feet apart describing depth. “Afterwards we let
it sit for a day to dry out.”
During the drying period Miller and his
platoon began clearing all the brush and re-
pairing the obstacles.
“The guys did a lot of building” he added
referring to new walls built and repaired.
Thursday April 23 1992
TEXCOM uses APES
for traditional testing
in soaring tech jungle
Unit gets upgraded storage bins
some of this new equipment April
15 and 16 as AAR Brooks & Per-
kins Cadillac Manufacturing Divi-
sion a corporation from Cadillac
Mich. diaplayed new upgrades at
553rd Supply and Service Bat-
talion and Robert Gray Army Air-
One of the upgrades is an im-
proved storage system. The con-
tainer designed to replace the Mil
Critical data that will be used for
real-time casualty assessment once
a trial begins is also collected dur-
Casualty data includes identifica-
tion codes for each player weapon
and instrumentation system worn by
the player. All of the data and veri-
fication results are combined for
each player and are sent to an
events computer at TEC’s Integrated
The events computer is a compo-
nent of TEC’s RTCA system. It
records and tracks player actions
and performs casualty assessments
during instrumented field trials.
According to Loisel before APES
was developed “countdowns were
very time consuming and labor-
intensive. We needed six technicians
and at least 2 1/2 hours to perform
countdowns on 40 instrumented
players. Much of that time involved
radio communication between the
technicians running the countdowns
and an events computer operator”
“With APES we can process 140
players in 1 1/2 hours and we’ll only
need three or four technicians”
The system is a mobile computer-
controlled master station which can
be moved to test sites on a pickup
truck. Each master station controls
up to six “portals” or processing
stations which can perform count-
by writers herein are their own and are not to be considered an official
expression of the Department of the Army. The appearance of advertise
(See APES A2)
First Teamers compete in Cav Cup contest
Spc. Samuel Roarke Co E 1-7 Cav
goes upsidedown and hand over
hand on a steel cable while trying to
The next step was drawing the equipment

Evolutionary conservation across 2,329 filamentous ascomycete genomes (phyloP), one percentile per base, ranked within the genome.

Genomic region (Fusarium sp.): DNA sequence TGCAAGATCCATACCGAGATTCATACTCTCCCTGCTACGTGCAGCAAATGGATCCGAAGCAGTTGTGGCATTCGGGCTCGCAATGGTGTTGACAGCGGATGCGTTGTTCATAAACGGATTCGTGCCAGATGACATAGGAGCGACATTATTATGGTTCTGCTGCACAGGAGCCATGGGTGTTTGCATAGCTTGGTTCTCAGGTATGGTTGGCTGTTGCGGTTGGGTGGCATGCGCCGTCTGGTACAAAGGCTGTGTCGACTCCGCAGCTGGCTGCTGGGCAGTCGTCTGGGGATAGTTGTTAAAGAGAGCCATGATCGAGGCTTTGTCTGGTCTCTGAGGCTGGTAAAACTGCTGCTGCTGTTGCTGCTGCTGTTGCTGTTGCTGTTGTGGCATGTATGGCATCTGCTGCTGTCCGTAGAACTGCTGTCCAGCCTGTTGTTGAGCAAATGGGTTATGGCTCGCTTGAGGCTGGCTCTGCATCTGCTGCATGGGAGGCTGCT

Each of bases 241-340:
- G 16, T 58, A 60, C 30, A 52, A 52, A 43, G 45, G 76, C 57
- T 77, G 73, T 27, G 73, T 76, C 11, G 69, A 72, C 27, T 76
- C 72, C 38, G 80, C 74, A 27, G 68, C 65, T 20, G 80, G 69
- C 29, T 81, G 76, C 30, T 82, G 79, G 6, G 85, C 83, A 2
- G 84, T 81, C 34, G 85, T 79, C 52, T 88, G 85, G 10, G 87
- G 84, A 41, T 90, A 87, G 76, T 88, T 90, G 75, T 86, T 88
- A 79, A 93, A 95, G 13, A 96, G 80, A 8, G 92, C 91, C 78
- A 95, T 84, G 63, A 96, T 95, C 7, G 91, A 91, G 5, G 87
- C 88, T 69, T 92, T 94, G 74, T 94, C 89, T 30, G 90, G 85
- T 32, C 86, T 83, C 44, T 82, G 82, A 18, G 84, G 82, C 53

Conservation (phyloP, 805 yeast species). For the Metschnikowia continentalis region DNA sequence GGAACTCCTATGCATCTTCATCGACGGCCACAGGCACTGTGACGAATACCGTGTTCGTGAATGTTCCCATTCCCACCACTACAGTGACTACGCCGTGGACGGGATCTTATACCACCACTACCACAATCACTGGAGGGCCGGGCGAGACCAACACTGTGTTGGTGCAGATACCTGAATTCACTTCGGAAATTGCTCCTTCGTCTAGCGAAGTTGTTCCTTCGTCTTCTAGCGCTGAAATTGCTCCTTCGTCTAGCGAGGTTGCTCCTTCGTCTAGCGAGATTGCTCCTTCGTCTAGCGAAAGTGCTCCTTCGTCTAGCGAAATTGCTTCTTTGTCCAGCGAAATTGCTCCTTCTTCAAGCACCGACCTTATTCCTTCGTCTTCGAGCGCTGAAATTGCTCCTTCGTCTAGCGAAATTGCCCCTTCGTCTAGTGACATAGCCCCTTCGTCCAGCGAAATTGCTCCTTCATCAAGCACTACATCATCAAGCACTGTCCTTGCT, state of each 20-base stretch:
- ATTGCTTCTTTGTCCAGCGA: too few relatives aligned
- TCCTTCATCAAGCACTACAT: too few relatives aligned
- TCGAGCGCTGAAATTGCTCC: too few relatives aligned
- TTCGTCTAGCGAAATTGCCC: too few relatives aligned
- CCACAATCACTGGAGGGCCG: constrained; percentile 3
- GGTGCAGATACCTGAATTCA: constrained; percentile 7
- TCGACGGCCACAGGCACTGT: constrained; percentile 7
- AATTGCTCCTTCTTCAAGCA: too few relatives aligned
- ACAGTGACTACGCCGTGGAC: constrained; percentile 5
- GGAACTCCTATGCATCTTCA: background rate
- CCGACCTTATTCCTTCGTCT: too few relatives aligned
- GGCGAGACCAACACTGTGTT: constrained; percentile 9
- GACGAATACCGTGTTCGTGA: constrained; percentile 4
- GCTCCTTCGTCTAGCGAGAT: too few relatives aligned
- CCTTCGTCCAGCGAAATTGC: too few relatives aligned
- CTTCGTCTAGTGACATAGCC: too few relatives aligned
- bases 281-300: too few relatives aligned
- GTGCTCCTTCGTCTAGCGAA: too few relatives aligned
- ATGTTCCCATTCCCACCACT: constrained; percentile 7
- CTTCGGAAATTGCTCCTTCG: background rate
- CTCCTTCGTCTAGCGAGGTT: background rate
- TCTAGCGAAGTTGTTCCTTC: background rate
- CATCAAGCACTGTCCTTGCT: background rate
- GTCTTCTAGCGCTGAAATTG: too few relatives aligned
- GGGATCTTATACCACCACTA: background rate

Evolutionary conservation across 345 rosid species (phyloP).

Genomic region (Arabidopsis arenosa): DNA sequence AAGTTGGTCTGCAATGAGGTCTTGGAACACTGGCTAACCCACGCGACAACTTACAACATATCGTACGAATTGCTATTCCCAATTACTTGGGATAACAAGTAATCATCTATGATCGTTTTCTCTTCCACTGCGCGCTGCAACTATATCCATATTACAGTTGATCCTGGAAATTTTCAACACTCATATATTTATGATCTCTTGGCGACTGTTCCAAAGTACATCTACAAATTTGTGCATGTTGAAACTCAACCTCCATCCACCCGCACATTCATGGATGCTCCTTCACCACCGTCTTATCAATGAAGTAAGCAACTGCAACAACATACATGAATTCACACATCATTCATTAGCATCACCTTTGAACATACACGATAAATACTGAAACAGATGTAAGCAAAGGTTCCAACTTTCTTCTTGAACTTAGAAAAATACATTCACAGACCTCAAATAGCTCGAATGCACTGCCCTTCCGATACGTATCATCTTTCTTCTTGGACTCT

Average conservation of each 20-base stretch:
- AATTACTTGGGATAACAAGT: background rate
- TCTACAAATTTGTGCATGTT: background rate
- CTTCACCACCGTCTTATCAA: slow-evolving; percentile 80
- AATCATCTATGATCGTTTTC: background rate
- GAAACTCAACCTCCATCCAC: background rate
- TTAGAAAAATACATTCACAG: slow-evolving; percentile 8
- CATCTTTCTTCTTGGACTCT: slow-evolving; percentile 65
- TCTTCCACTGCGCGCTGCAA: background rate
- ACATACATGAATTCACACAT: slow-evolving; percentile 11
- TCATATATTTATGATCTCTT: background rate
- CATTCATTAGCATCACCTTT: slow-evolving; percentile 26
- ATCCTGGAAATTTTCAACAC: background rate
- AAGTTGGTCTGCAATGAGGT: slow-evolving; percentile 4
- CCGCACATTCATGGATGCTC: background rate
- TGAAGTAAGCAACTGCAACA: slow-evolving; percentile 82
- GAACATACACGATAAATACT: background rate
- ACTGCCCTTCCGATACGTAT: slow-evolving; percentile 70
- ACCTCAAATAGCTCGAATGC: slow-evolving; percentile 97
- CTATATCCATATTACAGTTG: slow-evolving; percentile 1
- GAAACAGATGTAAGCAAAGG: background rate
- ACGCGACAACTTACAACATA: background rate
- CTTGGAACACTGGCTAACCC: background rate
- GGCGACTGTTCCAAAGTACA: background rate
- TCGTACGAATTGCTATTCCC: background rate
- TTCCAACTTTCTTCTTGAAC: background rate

needed to run the LRC News planks barrels
The soldiers finished their vg&rk April 10.
They then enjoyed the fruits of their labor as
they went through the course attempting to
complete each task.
“This course takes a lot of coordination”
itary Storage Container is called
an Intermodal Shipping Unit. Ac-
cording to Mr. Dick Langstraat a
sales representative it has many
advantages over the older model.
One of the many improvements
is added storage space. The ISU
comes in several different sizes. It
can be adapted to store a variety
Also the storage shelves in the
Gen. Colin Powell (L) chairman of the Joint Chiefs of
Staff heads for an awaiting staff helicopter as Lt.
Gen. H. G. Taylor (R) commander III Corps and Fort
Hood escorts him. Powell’s whirlwind Tuesday af-
ternoon tour of Fort Hood included a stop at the
Army Career and Alumni Program transition office
where he observed soldiers receiving assistance
and information. He also talked to soldiers and
answered questions about the Department of De-
fense draw down at the Soldiers’ Dome.
ments and advertising inserts does not constitute an endorsement by
the Department of the Army for the products or services advertised.”-
4 Sections 28 Pages
ISU can be configured any way the
user wants. There are also many
storage aids that can be ordered
with the equipment including a
weapons rack and containers with
The ISU has dual doors on two
sides and a removable center piece
for long-item storage.
(See CARGO A2)
Ron Aragon/III Corps
Ken S. Hellcr/4th PAT
keep from falling into cold water
said Sgt. Darrin Piper Co E 1-7 Cav. “It is a
lot of fun to do these though.”
“WE HAD been wanting to play all week
and we finally got to” said Spc. Samuel J.
Roarke. “When you’ve been working on some-
thing like this you want to get the chance to
enjoy and we did.”
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Phipps, Marilyn. The Fort Hood Sentinel (Temple, Tex.), Vol. 51, No. 37, Ed. 1 Thursday, April 23, 1992, newspaper, April 23, 1992; Temple, Texas. (texashistory.unt.edu/ark:/67531/metapth309934/m1/1/: accessed December 13, 2017), University of North Texas Libraries, The Portal to Texas History, texashistory.unt.edu; crediting Casey Memorial Library.